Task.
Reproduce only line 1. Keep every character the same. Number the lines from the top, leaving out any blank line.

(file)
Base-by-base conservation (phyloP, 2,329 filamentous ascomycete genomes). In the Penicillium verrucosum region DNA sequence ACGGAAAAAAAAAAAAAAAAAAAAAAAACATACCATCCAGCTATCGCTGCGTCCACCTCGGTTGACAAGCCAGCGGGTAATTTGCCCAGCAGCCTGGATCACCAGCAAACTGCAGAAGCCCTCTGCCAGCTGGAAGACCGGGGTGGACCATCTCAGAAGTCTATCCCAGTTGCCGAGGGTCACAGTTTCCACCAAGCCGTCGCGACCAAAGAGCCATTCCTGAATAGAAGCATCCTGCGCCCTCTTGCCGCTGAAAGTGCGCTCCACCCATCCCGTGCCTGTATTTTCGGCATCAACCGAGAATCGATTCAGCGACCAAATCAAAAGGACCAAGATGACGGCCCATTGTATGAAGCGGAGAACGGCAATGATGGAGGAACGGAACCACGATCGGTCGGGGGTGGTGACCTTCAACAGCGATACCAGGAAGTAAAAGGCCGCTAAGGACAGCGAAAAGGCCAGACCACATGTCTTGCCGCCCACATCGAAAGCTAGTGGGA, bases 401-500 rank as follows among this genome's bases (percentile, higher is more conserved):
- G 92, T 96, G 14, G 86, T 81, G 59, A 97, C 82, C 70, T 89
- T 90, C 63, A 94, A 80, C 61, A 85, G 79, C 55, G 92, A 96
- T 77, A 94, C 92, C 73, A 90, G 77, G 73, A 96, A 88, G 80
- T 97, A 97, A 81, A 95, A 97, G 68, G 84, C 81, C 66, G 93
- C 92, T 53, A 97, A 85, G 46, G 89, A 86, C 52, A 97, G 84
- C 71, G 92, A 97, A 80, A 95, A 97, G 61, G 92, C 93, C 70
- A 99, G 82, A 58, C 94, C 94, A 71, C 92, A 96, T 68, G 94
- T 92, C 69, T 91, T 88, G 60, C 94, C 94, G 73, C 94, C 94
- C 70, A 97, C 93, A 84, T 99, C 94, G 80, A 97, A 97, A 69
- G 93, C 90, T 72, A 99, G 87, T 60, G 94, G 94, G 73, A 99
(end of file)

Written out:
Base-by-base conservation (phyloP, 2,329 filamentous ascomycete genomes). In the Penicillium verrucosum region DNA sequence ACGGAAAAAAAAAAAAAAAAAAAAAAAACATACCATCCAGCTATCGCTGCGTCCACCTCGGTTGACAAGCCAGCGGGTAATTTGCCCAGCAGCCTGGATCACCAGCAAACTGCAGAAGCCCTCTGCCAGCTGGAAGACCGGGGTGGACCATCTCAGAAGTCTATCCCAGTTGCCGAGGGTCACAGTTTCCACCAAGCCGTCGCGACCAAAGAGCCATTCCTGAATAGAAGCATCCTGCGCCCTCTTGCCGCTGAAAGTGCGCTCCACCCATCCCGTGCCTGTATTTTCGGCATCAACCGAGAATCGATTCAGCGACCAAATCAAAAGGACCAAGATGACGGCCCATTGTATGAAGCGGAGAACGGCAATGATGGAGGAACGGAACCACGATCGGTCGGGGGTGGTGACCTTCAACAGCGATACCAGGAAGTAAAAGGCCGCTAAGGACAGCGAAAAGGCCAGACCACATGTCTTGCCGCCCACATCGAAAGCTAGTGGGA, bases 401-500 rank as follows among this genome's bases (percentile, higher is more conserved):